Wednesday, June 24, 2009

Will Iran be President Obama's Iraq?

The Leveretts & Seyyed Marandi, in Politico, here

"....They are fading because further demonstrations would no longer be about alleged election irregularities but, rather, would be a challenge to the Islamic Republic itselfsomething only a small minority of the initial protesters support.
While the protests are subsiding, days of round-the-clock, ill-informed commentary in the United States have helped to “sell” several dangerously misleading myths about Iranian politics. Left unchallenged, these myths will inexorably drive America’s Iran policy toward “regime change”just as unchallenged myths about Saddam Hussein’s pursuit of nuclear weapons and ties to Al Qaeda paved the way for America’s invasion of Iraq in 2003.

Myth 1: “Ahmadinejad stole the election.”
The proposition that incumbent President Mahmoud Ahmadinejad could not possibly have defeated his principal challenger, Mir Hossein Mousavi, has become a sacred cow for virtually all mainstream commentary about Iran in the United States. But to this day, there is no hard evidence of electoral fraud — which even some Mousavi campaign aides privately acknowledge........

Myth 2: “The Islamic Republic is internally vulnerable and, indeed, ready to implode.”
The proposition that the Islamic Republic’s constituent institutions — including the position of supreme leader — are on the verge of collapse reflects nothing more than wishful thinking by some analysts in the United States. While many Americans and expatriate Iranians do not like the Iranian government, Supreme Leader Khamenei’s referral of fraud allegations to the Guardian Council and the council’s offer to conduct a random recount of 10 percent of the ballots were reasonable legal responses to those allegations within the Islamic Republic’s constitutional order. .....
The supreme leader’s authority has not been diminished; indeed, the opposite has occurred. All factions in the controversy turned to the leader for a resolution that would have legitimacy within the system’s parameters. ....
At this point, Mousavi may be dependent on public support from former President Rafsanjani to maintain his campaign to overturn the election results, but it is unlikely that Ayatollah Rafsanjani is really prepared to confront his close friend Ayatollah Khamenei and the Islamic Republic as a whole, notwithstanding his immense dislike for Ahmadinejad.
In the end, there is no evidence that those protesting the results represent a majority of Iranians. .......
Certainly, comparisons between the Islamic Republic today and Eastern Europe in 1989, on the eve of communism’s collapse, are misplaced. The majority of Iranians continue to believe in the Islamic Republic’s legitimacy. ...

Myth 3: “The Islamic Republic has been delegitimized, and therefore, the United States cannot and should not negotiate with it.”
It has long been fashionable in the United States to dismiss the prospects for serious negotiations with Tehran by arguing that the Iranian government is too divided to deliver or that the Islamic Republic is an immature, ideologically driven state that cannot think about its foreign policy in terms of national interest.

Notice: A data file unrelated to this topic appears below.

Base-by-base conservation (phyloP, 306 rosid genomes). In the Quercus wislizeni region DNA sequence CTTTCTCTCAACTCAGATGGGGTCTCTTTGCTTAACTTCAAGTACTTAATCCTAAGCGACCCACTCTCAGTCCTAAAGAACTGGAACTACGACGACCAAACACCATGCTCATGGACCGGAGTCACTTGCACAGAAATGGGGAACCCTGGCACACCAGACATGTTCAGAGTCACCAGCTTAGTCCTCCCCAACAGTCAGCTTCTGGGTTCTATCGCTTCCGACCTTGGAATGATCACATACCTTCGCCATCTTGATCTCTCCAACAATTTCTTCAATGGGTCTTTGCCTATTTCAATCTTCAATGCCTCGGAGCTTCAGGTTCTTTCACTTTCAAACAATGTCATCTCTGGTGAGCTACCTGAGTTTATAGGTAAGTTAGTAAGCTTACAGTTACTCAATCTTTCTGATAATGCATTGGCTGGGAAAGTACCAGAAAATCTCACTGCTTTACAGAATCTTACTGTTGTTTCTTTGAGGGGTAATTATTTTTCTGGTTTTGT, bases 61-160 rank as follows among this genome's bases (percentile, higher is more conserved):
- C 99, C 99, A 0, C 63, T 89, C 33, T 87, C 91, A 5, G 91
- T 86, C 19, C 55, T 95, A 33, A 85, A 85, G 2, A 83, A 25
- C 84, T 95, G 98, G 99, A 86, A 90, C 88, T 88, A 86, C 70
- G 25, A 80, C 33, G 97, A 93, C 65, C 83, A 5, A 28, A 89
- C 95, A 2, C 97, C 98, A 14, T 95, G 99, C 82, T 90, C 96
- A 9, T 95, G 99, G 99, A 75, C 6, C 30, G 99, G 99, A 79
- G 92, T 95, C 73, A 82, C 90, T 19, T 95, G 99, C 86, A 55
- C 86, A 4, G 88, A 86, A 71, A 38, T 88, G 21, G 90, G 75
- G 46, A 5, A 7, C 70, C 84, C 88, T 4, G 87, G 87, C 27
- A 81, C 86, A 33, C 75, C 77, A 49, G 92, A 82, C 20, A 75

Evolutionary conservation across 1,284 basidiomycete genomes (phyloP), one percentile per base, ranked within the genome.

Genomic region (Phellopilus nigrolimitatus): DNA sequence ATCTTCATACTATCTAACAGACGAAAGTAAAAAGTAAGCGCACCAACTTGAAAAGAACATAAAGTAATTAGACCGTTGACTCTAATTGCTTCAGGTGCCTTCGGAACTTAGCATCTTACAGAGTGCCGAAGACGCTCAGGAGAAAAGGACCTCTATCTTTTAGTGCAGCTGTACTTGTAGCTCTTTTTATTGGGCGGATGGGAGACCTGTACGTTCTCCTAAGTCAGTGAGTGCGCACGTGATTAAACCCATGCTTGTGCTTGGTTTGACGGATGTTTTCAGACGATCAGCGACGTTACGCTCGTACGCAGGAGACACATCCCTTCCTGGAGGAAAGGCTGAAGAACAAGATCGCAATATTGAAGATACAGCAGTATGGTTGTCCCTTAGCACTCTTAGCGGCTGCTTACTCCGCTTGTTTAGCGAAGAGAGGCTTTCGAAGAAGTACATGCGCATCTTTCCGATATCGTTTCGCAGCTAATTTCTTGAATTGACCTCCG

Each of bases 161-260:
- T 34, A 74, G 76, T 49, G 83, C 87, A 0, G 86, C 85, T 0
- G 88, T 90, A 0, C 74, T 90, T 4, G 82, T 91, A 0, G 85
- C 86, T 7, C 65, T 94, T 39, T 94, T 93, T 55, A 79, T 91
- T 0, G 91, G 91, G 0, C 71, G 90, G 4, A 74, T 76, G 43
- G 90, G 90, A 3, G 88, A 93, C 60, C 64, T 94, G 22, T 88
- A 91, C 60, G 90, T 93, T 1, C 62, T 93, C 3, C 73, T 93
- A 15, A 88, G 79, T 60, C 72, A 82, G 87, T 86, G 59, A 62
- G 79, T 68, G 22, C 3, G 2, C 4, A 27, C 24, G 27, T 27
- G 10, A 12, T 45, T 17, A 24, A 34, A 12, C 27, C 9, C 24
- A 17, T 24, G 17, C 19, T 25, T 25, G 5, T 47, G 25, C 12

But these characterizations have no grounding in reality. Now, an argument is emerging in the United States that the Islamic Republic is simply too depraved to be a diplomatic partner — like Saddam’s Iraq or perhaps even worse.
Left unchallenged, the consensus forming around the aforementioned myths about Iranian politics will lead inexorably to ever greater pressure on President Obama to drop his stated interest in engaging Tehran diplomatically. We can already see this unfolding.
Last week, Congress adopted a resolution condemning the Islamic Republic for its handling of the presidential election and subsequent protests. The Senate passed it unanimously; only one member of the House, Ron Paul (R-Texas), was prepared to vote no. Congress is likely to become even more determined to legislate additional sanctions against Tehran and expand both covert and overt programs aimed at destabilizing the Iranian government. Already, the neoconservative right is clamoring that “regime change” must become the explicit goal of U.S. policy toward the Islamic Republic. ......
As a presidential candidate, Obama promised not only to end America’s Iraq war but to end “the mind-set that got us into that war.” The risk now is that, in the interest of political expediency, Obama will decide to appease those with this mind-set by going along with congressional efforts to isolate and “punish” the Islamic Republic.
If Obama does this, his Iran policy will, at a minimum, suffer from dysfunctional incoherence. More ominously, lack of strategic clarity could put the United States on the road toward confrontation — perhaps even military conflict — with a more powerful Iran.
As the Islamic Republic becomes “delegitimized” in American public opinion, it will be impossible for Obama to engage Tehran, and, in the eyes of many Americans, he will have no basis to continue telling Israel that it should not launch military strikes against Iranian nuclear targets.
As realism about Iran evaporates in Washington, American officials are losing sight of the fact that policies of isolation or punishment would be disastrous for strategic
stability in the broader Middle East. "

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